“Does plasma pixelate fast moving objects? I’m just wondering because I saw a few plasmas that were doing that at frys and didn’t know if it was the dvd player that may have been messing up, or if it was just the plasma. I also noticed that LCDs go up to 1080 pixels yet they aren’t as bright as a plasma screen. Would you ever go back to LCD, or is the plasma just too pretty?”
Recently, I had to replace the lovely 32″ Sharp Aquos LCD I purchased last year because it was damaged during our move from San Francisco to Seattle. As we had moved into a larger house (dang those SF prices), I was thinking that it also might be time to upgrade the size of display.
Currently, you could get a great 32″ LCD for less than $2k, but once you start moving up in size, you move up in price tremendously. 37″ or 45″ are the next sizes up, but at $2000 and $3500 respectively, I thought I might give plasma a try.
Plasma screens are still expensive, but from a price vs. performance perspective, they kill LCDs at larger sizes. You can find a current generation HD 42″ plasma screen for $2-3k.
According to Sound and Vision‘s HDTV Guide 2006, plasma screens in general, have better markedly better color and picture uniformity. LCDs excelled in daylight viewing. But it was a virtual draw when it came to contrast and picture detail. The downside of plasma is they consume more power and if you really want 1080p, it isn’t available in plasma yet.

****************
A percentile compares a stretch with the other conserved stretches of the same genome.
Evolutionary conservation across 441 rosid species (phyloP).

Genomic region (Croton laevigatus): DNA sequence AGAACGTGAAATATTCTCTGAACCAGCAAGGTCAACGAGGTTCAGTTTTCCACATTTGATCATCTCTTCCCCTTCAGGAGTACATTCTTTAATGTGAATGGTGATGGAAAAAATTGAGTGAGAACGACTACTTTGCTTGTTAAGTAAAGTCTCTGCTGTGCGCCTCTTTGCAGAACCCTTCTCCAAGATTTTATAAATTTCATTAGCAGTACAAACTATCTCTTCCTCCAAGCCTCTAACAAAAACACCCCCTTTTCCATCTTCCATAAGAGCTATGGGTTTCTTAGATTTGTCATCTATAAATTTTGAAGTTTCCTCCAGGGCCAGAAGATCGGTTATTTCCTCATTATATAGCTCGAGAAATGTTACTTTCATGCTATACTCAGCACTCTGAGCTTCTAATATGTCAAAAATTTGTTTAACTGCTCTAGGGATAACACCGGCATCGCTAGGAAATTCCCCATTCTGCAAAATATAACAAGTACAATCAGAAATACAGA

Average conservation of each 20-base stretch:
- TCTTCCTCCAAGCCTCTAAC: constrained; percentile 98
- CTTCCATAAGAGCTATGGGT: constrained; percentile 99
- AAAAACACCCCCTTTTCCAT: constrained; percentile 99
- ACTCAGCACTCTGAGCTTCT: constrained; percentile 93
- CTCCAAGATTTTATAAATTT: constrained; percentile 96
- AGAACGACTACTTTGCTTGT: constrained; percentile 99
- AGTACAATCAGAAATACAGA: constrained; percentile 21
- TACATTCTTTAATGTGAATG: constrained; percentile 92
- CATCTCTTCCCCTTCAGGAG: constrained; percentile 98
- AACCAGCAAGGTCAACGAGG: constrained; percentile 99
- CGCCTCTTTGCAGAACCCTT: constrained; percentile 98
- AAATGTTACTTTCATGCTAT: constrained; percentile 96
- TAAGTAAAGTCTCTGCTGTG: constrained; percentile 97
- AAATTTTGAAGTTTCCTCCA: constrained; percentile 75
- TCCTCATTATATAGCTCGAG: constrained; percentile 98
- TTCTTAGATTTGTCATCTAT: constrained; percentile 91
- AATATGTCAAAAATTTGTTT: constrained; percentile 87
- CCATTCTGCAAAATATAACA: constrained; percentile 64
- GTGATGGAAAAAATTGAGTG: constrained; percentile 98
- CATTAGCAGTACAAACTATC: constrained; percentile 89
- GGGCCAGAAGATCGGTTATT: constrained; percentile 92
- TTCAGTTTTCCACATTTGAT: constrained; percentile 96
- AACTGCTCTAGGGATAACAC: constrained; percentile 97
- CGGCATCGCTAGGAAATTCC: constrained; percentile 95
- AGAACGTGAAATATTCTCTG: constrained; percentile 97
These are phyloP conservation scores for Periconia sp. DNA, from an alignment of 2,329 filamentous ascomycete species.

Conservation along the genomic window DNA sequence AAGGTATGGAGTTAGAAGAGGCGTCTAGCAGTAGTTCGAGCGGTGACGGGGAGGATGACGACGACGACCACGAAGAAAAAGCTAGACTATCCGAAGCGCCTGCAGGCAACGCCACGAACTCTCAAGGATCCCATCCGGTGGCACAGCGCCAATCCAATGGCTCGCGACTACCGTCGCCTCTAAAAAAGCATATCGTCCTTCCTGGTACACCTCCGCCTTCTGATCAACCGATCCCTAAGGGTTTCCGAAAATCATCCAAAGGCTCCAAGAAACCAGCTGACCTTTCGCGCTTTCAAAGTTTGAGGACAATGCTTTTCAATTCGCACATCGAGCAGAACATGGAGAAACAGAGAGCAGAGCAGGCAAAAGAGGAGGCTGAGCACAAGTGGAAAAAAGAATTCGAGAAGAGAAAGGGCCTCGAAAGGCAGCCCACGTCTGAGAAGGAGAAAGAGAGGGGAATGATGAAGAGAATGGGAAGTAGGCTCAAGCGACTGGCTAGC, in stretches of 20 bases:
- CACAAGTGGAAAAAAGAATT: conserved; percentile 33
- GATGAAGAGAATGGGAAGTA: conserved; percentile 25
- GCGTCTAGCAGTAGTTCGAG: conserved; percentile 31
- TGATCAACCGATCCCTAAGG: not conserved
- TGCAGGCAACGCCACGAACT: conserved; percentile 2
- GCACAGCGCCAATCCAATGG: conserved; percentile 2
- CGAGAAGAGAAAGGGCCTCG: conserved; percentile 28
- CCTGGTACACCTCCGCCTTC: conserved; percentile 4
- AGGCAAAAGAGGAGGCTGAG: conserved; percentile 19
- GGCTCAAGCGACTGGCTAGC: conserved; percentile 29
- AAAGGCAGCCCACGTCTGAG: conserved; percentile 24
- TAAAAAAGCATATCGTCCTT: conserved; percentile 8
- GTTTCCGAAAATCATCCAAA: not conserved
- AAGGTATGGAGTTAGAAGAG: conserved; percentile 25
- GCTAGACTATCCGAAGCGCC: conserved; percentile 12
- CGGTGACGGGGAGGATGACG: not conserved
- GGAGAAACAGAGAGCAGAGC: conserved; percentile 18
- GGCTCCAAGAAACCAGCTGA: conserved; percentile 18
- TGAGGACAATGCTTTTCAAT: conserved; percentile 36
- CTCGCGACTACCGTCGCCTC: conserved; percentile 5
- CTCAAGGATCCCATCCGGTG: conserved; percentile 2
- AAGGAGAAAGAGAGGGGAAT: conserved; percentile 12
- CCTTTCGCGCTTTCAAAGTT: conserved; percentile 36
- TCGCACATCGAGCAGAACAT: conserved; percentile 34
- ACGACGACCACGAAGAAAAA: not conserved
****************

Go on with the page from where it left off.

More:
Now, to answer your questions, screen pixelation usually occurs when there is fast movement on the screen. This makes the Discovery HD channel great for the salesman and bad for the customer. On similarly sized televisions, I’ve seen both LCDs and Plasmas get pixelated, so it really varies depending on the manufacturer and how well their image processor works. Higher quality televisions tend to have higher quality image processors. Unfortunately, this isn’t something you can pick out on a spec sheet.
Here are a few tips for comparing flat screens.
1. Compare similar sizes.
Bigger screens will look more pixelated than smaller ones.
2. Stand back.
At a typical electronics stores, you stand closer to the screen than where you will sit at home.
3. Go to a specialty store.
Big box retailers (Fry’s, Best Buy, Costco) may not have their televisions calibrated similarly (or at all). One television may be set for bright sunlight while another may be set up for a dark room. Specialty stores will either have their televisions calibrated properly or will have someone at the store who has been trained to do so. Specialty retail stores don’t discount as heavily as big box stores, but they will often price match any local store.
And as to your 1080p question, while there are no 1080p sources currently (and none planned by broadcasters), one can assume that video games and computers will increase in resolution in the coming years. That said, while I had my doubts about 1080p, a quick comparison at the local Magnolia Hi-Fi, I have to say that 1080p looks pretty sweet. All images on a 1080p will be upconverted from either 1080i or 720p and we go back to image processing as to how good all of this looks.
Finally, as to which one is prettier, I really loved my Aquos but the color on the plasma is a lot better. 1080p LCDs are damn tempting, but they really break the bank for similar sizes.